By F. W. Howard
The conformation of the Bassett makes him conspicuous among other varieties of hounds. Although he stands on short legs, only a few inches high and usually crooked like those of the Dachshund, at the same time he has a heavy, powerful-looking body, with a head much resembling that of the blood-hound. He is an importation from France, whence he was brought to England by the late Sir Everett Williams, son of the great artist, in 1874.
The type most favored has a head as much like a (blood-hound as it can be. The ears are long and hang in graceful folds. The head, is long and narrow, without a stoop below the eyes, and the forehead is of great depth through the flews. There should be ample dew-lap and the skin across the forehead and down the side of the head should be wrinkled. The front legs, which are only about four inches long, may be either crooked or straight, but in any case they should be heavily boned and set on well under the body. Elbows that turn out or joints that knuckle unfit the animal for any prolonged exertion. The chest is deep, full and well let down. The hind quarters should be full of muscle and the stifle well bent. The arched loin and the fact that the hind legs are longer than those in front give the Bassett a gait which is thoroughly distinctive. The stern is carried hound fashion and is well feathered underneath. The coat of the smooth variety is short and fine, skin loose and elastic; markings usually black, white and tan, sometimes beautifully flecked or spotted. Average weight is between 40 and 50 pounds.
The Bassett hound is used as a very slow driver of game and will hunt almost any kind. They have grand voices, deep and sonorous like the blood-hound.
A gentleman from Natal, South Africa, who had experienced difficulty in finding a dog that would drive the smaller variety of buck out of the thick cover, imported pointers, foxhounds and harriers; but found nothing that would suit until he tried a couple of Bassetts.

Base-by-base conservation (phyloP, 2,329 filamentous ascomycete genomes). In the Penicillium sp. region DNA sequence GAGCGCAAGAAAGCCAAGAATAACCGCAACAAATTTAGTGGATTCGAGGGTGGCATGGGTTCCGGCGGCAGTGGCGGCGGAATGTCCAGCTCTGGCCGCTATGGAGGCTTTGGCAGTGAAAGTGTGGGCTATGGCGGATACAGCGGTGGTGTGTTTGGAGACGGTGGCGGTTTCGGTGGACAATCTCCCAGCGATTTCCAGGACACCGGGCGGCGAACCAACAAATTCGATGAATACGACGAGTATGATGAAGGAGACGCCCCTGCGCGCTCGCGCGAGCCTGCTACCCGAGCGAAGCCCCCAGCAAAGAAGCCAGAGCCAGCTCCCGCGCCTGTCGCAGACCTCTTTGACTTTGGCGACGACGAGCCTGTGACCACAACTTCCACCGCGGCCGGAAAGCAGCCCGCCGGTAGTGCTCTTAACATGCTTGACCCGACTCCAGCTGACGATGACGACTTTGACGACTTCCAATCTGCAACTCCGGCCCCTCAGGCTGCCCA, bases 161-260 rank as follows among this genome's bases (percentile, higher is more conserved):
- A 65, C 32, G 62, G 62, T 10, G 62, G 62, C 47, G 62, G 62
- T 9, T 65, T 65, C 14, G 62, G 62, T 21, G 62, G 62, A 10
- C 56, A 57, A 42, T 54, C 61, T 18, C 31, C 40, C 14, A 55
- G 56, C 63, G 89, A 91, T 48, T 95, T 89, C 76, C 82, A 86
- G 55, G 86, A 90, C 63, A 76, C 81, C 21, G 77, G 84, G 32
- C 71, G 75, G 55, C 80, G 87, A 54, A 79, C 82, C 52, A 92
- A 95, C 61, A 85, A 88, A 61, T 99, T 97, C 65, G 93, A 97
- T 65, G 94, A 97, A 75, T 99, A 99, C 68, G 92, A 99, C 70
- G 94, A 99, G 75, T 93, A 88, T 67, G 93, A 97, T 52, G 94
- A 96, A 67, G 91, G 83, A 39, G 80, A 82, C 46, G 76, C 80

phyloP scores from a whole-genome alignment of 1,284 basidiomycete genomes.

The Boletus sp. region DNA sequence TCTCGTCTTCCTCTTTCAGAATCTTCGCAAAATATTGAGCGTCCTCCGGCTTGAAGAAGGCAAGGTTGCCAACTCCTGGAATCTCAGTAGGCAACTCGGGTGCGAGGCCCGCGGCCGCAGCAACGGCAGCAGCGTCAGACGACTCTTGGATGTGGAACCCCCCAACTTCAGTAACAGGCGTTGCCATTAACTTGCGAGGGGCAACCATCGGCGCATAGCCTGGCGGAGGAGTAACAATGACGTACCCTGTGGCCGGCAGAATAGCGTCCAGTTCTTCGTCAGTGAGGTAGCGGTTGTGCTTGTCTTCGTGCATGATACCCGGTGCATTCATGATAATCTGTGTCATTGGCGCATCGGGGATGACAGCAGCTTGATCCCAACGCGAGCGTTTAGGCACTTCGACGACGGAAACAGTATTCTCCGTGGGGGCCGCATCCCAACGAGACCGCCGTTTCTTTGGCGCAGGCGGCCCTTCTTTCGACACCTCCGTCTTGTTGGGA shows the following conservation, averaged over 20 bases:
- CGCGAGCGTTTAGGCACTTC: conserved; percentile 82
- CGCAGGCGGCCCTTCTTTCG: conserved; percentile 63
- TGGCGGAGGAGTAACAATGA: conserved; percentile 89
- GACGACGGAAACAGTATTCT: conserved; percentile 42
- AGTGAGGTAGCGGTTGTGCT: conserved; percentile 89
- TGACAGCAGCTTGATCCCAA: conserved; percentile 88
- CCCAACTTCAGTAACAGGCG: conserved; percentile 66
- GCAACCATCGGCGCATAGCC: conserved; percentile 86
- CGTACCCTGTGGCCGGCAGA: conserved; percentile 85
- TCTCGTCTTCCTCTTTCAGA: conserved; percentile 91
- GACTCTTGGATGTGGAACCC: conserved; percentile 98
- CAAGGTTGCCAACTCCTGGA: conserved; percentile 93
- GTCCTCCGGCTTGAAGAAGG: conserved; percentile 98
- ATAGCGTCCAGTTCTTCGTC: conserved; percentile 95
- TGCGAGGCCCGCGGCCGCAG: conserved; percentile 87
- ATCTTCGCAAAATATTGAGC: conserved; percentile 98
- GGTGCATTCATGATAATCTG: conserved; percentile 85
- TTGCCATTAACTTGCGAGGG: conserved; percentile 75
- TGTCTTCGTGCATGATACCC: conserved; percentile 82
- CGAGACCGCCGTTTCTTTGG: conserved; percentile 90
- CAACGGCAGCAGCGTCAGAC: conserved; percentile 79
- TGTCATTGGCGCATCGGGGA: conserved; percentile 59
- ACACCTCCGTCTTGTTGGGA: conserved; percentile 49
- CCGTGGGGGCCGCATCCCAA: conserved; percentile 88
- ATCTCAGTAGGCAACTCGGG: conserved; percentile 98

They possess a very keen nose. One who used to be taken out with the bloodhound would hunt a man with the best of them, giving tongue all the way, but of course coming in long after the larger hounds had finished. Bassetts are very independent workers, each preferring to verify the line for himself. They can get over the ground at a surprising pace considering their size and conformation. Although the writer is not aware that this breed of hound is used at all in this country for actual hunting, he is confident that a dog with the qualifications as above mentioned would prove valuable in certain kinds of hunting. Having had a deal of experience killing foxes ahead of the hounds, the writer is of the opinion that the slower a dog drives them, providing he keeps the fox moving, the more success can be had killing the fox and at the same time with much less ground to be covered. As soon as the fox realizes that he is in no danger of being outrun by his pursuer, he will run in small circles. He does not think it necessary to keep so much distance ahead.
The fastest dog the writer ever owned was about the poorest to kill foxes ahead of. He crowded them so that they kept going as fast and far as they were able and if he closed up on them finally, they usually took to a den; he very seldom succeeded in catching one.
He was a fine 'coon dog and while hunting the latter got crippled so badly that he afterwards was obliged to run on three legs. Driving foxes on three legs, he was a great success and for the purpose of shooting fox ahead of him, was several times more valuable than when he was "all there."
While the Bassett hound would be unable to do anything in deep snow, they ought to be fine fox dogs in all ordinary weather. Probably fences would prove to be the main disadvantage in using them in any well settled country. Speaking of fences would say, that the wolves wire fences so much in use at present art 1 great help to 'coon and fox, as they are frequently of such mesh and so high that the most nimble dogs are not able to negotiate them.
Fur, News. Fur News, January 1916.
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